Fictions on the Ground
Israel needs “settlements.” They are intrinsic to the image it has long sought to convey to overseas admirers and fund-raisers: a struggling little country securing its rightful place in a hostile environment by the hard moral work of land clearance, irrigation, agrarian self-sufficiency, industrious productivity, legitimate self-defense and the building of Jewish communities. But this neo-collectivist frontier narrative rings false in modern, high-tech Israel. And so the settler myth has been transposed somewhere else — to the Palestinian lands seized in war in 1967 and occupied illegally ever since.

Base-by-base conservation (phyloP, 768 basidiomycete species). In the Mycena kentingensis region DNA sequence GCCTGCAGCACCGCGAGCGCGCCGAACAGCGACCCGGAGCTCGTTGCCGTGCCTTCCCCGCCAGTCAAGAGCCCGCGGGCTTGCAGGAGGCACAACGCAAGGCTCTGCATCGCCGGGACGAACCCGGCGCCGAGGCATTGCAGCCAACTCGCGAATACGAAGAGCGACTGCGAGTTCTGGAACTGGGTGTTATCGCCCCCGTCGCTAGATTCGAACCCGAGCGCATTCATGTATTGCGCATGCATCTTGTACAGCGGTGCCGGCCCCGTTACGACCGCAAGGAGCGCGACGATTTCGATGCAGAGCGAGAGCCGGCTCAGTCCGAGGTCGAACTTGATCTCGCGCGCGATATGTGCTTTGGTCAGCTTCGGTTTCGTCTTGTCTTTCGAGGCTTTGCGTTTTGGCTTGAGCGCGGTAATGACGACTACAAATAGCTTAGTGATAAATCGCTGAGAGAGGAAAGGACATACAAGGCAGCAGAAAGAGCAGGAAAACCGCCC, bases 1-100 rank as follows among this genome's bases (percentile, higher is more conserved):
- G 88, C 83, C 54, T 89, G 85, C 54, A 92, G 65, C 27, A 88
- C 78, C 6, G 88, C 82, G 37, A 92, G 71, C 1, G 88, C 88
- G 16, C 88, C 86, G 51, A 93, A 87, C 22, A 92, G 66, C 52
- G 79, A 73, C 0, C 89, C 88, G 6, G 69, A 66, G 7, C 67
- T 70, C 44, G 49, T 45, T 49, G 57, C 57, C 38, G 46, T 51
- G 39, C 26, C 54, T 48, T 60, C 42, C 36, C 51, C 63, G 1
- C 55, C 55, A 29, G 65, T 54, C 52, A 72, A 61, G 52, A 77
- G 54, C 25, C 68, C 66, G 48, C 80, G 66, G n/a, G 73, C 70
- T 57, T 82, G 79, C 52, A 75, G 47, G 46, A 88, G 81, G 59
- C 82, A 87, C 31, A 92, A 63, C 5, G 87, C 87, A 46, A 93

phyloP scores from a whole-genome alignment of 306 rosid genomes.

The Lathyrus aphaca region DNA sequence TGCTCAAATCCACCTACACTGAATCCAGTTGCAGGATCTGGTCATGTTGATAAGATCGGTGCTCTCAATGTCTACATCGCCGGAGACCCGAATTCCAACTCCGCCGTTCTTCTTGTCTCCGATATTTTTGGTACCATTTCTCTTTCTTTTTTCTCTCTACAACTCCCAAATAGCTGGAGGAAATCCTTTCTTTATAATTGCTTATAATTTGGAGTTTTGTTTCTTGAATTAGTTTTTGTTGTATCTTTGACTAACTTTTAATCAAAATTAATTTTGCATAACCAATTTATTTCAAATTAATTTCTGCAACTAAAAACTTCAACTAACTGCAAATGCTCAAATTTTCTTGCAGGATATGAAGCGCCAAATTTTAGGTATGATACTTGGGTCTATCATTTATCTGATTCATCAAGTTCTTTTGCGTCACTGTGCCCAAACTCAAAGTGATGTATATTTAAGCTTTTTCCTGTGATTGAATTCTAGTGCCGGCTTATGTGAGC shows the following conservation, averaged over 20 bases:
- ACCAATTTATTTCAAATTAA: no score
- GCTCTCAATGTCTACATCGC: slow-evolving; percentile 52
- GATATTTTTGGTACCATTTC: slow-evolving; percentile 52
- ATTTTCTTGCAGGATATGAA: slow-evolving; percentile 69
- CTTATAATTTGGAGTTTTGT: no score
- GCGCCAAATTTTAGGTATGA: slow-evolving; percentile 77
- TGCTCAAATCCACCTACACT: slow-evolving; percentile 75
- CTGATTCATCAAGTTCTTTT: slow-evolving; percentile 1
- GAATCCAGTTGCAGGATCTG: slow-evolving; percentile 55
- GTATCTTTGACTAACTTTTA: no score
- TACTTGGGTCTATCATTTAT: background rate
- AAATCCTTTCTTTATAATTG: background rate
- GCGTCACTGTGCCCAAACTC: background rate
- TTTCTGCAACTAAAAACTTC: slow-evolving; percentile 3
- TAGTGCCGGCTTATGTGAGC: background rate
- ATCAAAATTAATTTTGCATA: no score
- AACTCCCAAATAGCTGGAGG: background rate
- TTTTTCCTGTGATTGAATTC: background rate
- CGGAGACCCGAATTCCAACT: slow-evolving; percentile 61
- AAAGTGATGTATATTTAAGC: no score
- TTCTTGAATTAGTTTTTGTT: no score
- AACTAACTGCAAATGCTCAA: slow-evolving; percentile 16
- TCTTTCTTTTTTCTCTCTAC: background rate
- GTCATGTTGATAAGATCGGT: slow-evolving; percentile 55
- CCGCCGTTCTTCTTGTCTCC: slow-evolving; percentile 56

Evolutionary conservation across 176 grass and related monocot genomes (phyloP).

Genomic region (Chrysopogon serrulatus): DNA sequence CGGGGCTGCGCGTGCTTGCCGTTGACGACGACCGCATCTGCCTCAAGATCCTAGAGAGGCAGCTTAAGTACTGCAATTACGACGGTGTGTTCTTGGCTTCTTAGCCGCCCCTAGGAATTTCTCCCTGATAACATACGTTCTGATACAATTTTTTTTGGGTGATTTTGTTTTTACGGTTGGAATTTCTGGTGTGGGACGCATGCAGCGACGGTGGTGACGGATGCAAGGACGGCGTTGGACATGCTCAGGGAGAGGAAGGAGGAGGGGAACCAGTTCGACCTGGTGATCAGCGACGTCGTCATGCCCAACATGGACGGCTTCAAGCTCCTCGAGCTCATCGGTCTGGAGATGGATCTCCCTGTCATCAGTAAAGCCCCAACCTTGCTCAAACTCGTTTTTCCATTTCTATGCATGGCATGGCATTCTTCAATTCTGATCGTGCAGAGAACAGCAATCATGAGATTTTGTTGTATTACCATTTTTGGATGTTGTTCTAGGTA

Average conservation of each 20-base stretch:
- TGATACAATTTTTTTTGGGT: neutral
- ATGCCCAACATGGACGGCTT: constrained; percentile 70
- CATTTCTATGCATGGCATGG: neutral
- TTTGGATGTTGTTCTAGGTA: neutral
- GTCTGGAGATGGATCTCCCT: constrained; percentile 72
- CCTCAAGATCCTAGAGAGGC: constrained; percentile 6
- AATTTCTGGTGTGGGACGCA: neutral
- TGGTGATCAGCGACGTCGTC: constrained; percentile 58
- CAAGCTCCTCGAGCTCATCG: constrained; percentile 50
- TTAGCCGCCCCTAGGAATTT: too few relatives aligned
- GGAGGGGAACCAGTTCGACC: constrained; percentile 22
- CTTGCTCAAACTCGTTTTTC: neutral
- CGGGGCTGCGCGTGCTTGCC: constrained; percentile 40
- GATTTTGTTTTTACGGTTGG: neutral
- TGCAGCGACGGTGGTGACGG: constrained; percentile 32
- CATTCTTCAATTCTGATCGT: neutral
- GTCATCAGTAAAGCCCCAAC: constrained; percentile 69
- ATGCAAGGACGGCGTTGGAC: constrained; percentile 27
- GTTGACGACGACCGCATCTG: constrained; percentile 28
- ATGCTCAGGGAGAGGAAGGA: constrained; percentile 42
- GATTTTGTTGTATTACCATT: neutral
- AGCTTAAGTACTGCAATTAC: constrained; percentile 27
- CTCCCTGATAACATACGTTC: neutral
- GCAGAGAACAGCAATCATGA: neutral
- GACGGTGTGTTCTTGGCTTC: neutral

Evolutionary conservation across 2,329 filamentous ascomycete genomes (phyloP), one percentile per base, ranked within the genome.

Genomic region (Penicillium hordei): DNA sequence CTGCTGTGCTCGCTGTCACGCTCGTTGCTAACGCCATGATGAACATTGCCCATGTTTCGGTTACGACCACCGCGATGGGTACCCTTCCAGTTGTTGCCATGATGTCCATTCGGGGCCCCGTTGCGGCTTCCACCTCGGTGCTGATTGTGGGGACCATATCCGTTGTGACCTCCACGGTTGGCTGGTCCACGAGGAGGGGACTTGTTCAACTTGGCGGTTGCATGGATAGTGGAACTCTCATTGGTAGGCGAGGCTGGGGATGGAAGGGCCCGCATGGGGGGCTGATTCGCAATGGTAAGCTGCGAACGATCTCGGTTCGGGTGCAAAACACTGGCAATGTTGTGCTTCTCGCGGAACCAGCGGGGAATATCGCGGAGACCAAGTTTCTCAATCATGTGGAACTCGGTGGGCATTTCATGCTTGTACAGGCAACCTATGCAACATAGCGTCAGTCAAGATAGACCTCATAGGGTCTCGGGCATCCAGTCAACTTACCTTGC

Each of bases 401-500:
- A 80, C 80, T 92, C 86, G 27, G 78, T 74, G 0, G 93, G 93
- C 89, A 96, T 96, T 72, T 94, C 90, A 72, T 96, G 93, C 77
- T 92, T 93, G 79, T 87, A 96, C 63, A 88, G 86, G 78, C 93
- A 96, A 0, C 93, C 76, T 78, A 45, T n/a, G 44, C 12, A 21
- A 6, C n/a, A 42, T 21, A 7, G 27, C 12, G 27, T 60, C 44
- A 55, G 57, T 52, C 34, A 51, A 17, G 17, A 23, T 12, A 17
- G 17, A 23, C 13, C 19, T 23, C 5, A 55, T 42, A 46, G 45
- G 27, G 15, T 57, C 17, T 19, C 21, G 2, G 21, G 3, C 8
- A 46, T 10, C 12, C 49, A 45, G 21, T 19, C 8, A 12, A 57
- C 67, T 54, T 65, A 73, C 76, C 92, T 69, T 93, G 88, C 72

It is thus not by chance that the international press is encouraged to speak and write of Jewish “settlers” and “settlements” in the West Bank. But this image is profoundly misleading. The largest of these controversial communities in geographic terms is Maale Adumim. It has a population in excess of 35,000, demographically comparable to Montclair, N.J., or Winchester, England. What is most striking, however, about Maale Adumim is its territorial extent. This “settlement” comprises more than 30 square miles — making it one and a half times the size of Manhattan and nearly half as big as the borough and city of Manchester, England. Some “settlement.”